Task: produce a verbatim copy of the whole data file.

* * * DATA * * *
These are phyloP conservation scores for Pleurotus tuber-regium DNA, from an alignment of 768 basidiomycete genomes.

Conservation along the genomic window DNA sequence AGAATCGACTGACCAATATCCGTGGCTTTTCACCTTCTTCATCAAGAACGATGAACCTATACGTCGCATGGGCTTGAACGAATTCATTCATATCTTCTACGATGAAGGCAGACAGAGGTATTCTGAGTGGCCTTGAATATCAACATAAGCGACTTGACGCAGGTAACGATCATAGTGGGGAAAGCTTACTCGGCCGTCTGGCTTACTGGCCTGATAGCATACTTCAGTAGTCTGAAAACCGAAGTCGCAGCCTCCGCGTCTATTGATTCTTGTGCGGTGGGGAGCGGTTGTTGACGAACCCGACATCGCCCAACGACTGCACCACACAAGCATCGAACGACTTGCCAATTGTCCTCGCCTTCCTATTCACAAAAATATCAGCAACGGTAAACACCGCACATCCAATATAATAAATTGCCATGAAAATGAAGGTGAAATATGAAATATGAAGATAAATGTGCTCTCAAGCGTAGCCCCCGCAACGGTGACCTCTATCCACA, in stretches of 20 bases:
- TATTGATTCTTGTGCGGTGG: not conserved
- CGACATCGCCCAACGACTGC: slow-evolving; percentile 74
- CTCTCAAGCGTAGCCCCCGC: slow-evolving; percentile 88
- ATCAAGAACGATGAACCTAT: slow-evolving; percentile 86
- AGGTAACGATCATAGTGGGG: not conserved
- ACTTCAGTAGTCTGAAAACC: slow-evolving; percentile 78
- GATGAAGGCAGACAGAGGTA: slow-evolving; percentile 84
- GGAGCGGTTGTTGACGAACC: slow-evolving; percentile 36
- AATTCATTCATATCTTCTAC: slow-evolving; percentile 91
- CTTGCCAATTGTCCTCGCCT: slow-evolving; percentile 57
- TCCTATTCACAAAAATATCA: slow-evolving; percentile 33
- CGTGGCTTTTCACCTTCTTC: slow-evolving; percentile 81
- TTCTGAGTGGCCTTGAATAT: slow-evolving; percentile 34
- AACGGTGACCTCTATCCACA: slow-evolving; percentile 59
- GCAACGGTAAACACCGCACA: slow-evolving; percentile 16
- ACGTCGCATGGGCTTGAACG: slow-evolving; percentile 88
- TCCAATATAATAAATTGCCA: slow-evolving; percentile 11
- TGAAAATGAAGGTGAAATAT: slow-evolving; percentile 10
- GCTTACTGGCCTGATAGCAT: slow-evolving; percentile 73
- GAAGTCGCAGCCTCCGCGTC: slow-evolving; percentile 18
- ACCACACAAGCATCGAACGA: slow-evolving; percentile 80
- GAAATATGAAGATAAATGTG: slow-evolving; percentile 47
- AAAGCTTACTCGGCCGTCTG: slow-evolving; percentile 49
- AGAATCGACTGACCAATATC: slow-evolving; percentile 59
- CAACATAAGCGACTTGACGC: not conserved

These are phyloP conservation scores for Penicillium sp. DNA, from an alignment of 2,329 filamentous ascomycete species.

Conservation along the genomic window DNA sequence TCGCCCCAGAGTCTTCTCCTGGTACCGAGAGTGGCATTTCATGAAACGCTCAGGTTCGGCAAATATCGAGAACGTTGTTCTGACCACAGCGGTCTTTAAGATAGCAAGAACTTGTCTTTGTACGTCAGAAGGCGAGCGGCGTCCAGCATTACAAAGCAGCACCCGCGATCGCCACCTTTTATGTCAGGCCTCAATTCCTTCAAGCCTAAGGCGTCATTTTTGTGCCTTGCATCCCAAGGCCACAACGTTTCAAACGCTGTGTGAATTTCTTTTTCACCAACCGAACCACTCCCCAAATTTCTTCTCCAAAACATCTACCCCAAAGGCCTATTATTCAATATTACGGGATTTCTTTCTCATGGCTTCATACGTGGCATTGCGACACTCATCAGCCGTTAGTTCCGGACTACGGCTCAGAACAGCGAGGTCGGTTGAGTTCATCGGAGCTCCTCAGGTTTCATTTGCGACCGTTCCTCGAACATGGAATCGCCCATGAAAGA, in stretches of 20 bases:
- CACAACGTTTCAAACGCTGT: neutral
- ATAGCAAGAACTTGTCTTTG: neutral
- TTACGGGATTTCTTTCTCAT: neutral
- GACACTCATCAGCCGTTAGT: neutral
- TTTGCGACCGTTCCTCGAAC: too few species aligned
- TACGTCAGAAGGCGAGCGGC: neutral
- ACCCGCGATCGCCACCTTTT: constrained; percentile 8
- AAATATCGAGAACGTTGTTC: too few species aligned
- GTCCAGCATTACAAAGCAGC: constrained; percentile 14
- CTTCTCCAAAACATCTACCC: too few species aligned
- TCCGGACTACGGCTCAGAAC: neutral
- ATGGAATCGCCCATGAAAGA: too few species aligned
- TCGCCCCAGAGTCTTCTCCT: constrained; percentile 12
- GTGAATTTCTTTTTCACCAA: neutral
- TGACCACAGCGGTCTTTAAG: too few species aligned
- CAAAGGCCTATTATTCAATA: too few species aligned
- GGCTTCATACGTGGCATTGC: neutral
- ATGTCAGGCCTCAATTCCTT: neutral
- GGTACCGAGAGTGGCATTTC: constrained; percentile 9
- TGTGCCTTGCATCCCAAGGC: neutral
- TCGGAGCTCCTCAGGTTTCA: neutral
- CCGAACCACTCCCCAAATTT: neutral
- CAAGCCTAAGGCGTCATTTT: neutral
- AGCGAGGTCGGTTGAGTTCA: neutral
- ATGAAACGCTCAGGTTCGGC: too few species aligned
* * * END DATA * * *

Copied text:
These are phyloP conservation scores for Pleurotus tuber-regium DNA, from an alignment of 768 basidiomycete genomes.

Conservation along the genomic window DNA sequence AGAATCGACTGACCAATATCCGTGGCTTTTCACCTTCTTCATCAAGAACGATGAACCTATACGTCGCATGGGCTTGAACGAATTCATTCATATCTTCTACGATGAAGGCAGACAGAGGTATTCTGAGTGGCCTTGAATATCAACATAAGCGACTTGACGCAGGTAACGATCATAGTGGGGAAAGCTTACTCGGCCGTCTGGCTTACTGGCCTGATAGCATACTTCAGTAGTCTGAAAACCGAAGTCGCAGCCTCCGCGTCTATTGATTCTTGTGCGGTGGGGAGCGGTTGTTGACGAACCCGACATCGCCCAACGACTGCACCACACAAGCATCGAACGACTTGCCAATTGTCCTCGCCTTCCTATTCACAAAAATATCAGCAACGGTAAACACCGCACATCCAATATAATAAATTGCCATGAAAATGAAGGTGAAATATGAAATATGAAGATAAATGTGCTCTCAAGCGTAGCCCCCGCAACGGTGACCTCTATCCACA, in stretches of 20 bases:
- TATTGATTCTTGTGCGGTGG: not conserved
- CGACATCGCCCAACGACTGC: slow-evolving; percentile 74
- CTCTCAAGCGTAGCCCCCGC: slow-evolving; percentile 88
- ATCAAGAACGATGAACCTAT: slow-evolving; percentile 86
- AGGTAACGATCATAGTGGGG: not conserved
- ACTTCAGTAGTCTGAAAACC: slow-evolving; percentile 78
- GATGAAGGCAGACAGAGGTA: slow-evolving; percentile 84
- GGAGCGGTTGTTGACGAACC: slow-evolving; percentile 36
- AATTCATTCATATCTTCTAC: slow-evolving; percentile 91
- CTTGCCAATTGTCCTCGCCT: slow-evolving; percentile 57
- TCCTATTCACAAAAATATCA: slow-evolving; percentile 33
- CGTGGCTTTTCACCTTCTTC: slow-evolving; percentile 81
- TTCTGAGTGGCCTTGAATAT: slow-evolving; percentile 34
- AACGGTGACCTCTATCCACA: slow-evolving; percentile 59
- GCAACGGTAAACACCGCACA: slow-evolving; percentile 16
- ACGTCGCATGGGCTTGAACG: slow-evolving; percentile 88
- TCCAATATAATAAATTGCCA: slow-evolving; percentile 11
- TGAAAATGAAGGTGAAATAT: slow-evolving; percentile 10
- GCTTACTGGCCTGATAGCAT: slow-evolving; percentile 73
- GAAGTCGCAGCCTCCGCGTC: slow-evolving; percentile 18
- ACCACACAAGCATCGAACGA: slow-evolving; percentile 80
- GAAATATGAAGATAAATGTG: slow-evolving; percentile 47
- AAAGCTTACTCGGCCGTCTG: slow-evolving; percentile 49
- AGAATCGACTGACCAATATC: slow-evolving; percentile 59
- CAACATAAGCGACTTGACGC: not conserved

These are phyloP conservation scores for Penicillium sp. DNA, from an alignment of 2,329 filamentous ascomycete species.

Conservation along the genomic window DNA sequence TCGCCCCAGAGTCTTCTCCTGGTACCGAGAGTGGCATTTCATGAAACGCTCAGGTTCGGCAAATATCGAGAACGTTGTTCTGACCACAGCGGTCTTTAAGATAGCAAGAACTTGTCTTTGTACGTCAGAAGGCGAGCGGCGTCCAGCATTACAAAGCAGCACCCGCGATCGCCACCTTTTATGTCAGGCCTCAATTCCTTCAAGCCTAAGGCGTCATTTTTGTGCCTTGCATCCCAAGGCCACAACGTTTCAAACGCTGTGTGAATTTCTTTTTCACCAACCGAACCACTCCCCAAATTTCTTCTCCAAAACATCTACCCCAAAGGCCTATTATTCAATATTACGGGATTTCTTTCTCATGGCTTCATACGTGGCATTGCGACACTCATCAGCCGTTAGTTCCGGACTACGGCTCAGAACAGCGAGGTCGGTTGAGTTCATCGGAGCTCCTCAGGTTTCATTTGCGACCGTTCCTCGAACATGGAATCGCCCATGAAAGA, in stretches of 20 bases:
- CACAACGTTTCAAACGCTGT: neutral
- ATAGCAAGAACTTGTCTTTG: neutral
- TTACGGGATTTCTTTCTCAT: neutral
- GACACTCATCAGCCGTTAGT: neutral
- TTTGCGACCGTTCCTCGAAC: too few species aligned
- TACGTCAGAAGGCGAGCGGC: neutral
- ACCCGCGATCGCCACCTTTT: constrained; percentile 8
- AAATATCGAGAACGTTGTTC: too few species aligned
- GTCCAGCATTACAAAGCAGC: constrained; percentile 14
- CTTCTCCAAAACATCTACCC: too few species aligned
- TCCGGACTACGGCTCAGAAC: neutral
- ATGGAATCGCCCATGAAAGA: too few species aligned
- TCGCCCCAGAGTCTTCTCCT: constrained; percentile 12
- GTGAATTTCTTTTTCACCAA: neutral
- TGACCACAGCGGTCTTTAAG: too few species aligned
- CAAAGGCCTATTATTCAATA: too few species aligned
- GGCTTCATACGTGGCATTGC: neutral
- ATGTCAGGCCTCAATTCCTT: neutral
- GGTACCGAGAGTGGCATTTC: constrained; percentile 9
- TGTGCCTTGCATCCCAAGGC: neutral
- TCGGAGCTCCTCAGGTTTCA: neutral
- CCGAACCACTCCCCAAATTT: neutral
- CAAGCCTAAGGCGTCATTTT: neutral
- AGCGAGGTCGGTTGAGTTCA: neutral
- ATGAAACGCTCAGGTTCGGC: too few species aligned